1. Scratch below the surface: It’s not as simple as buying the highest-yielding company or finding those companies with the longest history of paying high dividends. After all, dividend yield is just a percentage—a function of stock price—so a company encountering trouble and a stock declining in price might still sport a very attractive yield. A rigid methodology that ignores fundamentals could include companies with artificially high dividends or even those precariously poised to reduce dividends. High yield by itself is not a reliable marker for a quality company.

 

2. Beware unintended consequences: Building a portfolio of high-dividend stocks and weighting it based on market capitalization or dividend yield alone can lead to unintended consequences. Such strategies are likely to be concentrated in their top holdings or overweight in narrow swaths of the economy. Strategies that seek to limit extreme sector exposures and weight securities more evenly can be a more diversified way to access the potential benefits of a high-dividend approach.

 

In an equities market rife with uncertainties there are viable reasons for tilting an equities portfolio towards high-quality, high-dividend companies. But in doing so, be certain any dividend-focused strategy looks closely at fundamentals and also weights companies evenly across the entire portfolio.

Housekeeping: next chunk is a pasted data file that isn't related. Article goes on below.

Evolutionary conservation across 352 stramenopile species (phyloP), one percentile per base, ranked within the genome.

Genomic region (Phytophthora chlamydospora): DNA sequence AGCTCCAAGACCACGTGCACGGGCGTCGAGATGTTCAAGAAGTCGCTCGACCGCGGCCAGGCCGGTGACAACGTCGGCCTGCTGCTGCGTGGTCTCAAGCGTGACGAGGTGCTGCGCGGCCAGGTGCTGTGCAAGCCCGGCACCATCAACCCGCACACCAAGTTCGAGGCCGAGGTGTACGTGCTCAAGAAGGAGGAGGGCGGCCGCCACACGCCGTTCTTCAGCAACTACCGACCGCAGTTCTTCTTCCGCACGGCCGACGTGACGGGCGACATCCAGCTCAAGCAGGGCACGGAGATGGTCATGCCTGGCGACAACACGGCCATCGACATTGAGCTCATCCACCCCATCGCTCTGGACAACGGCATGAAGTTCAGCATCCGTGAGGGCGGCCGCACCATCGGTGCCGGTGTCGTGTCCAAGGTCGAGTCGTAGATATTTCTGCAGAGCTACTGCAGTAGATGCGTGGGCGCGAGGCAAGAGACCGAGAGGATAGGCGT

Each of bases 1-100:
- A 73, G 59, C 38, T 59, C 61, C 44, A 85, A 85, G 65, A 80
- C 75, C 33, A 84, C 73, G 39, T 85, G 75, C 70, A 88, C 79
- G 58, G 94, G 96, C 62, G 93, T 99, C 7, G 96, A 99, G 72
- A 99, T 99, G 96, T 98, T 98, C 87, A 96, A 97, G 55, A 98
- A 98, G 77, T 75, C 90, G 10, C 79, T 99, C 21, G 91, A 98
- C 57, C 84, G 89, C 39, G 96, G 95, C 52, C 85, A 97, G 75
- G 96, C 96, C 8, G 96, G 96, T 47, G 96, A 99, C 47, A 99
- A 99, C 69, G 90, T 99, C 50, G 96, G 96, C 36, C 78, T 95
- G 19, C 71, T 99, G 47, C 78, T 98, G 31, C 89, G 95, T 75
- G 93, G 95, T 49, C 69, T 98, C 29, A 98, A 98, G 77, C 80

An index is unmanaged and not available for direct investment; therefore its performance does not reflect the expenses associated with the active management of an actual portfolio.

The views are as of the date published and are subject to change. This material is provided for informational purposes only and may not be used or construed as investment advice or a recommendation to take any particular investment action. There is no guarantee that the information supplied is accurate, complete, or timely.

©2019 Victory Capital Management Inc.

Consider the investment objectives, risks, charges and expenses of the funds carefully before investing. Download a prospectus or summary prospectus, if available, containing this and other important information for USAA Mutual Funds from www.usaa.com/prospectus, for Victory mutual funds from www.victoryfunds.com, or for VictoryShares and VictoryShares USAA ETFs from www.victorysharesliterature.com. Read it carefully before investing.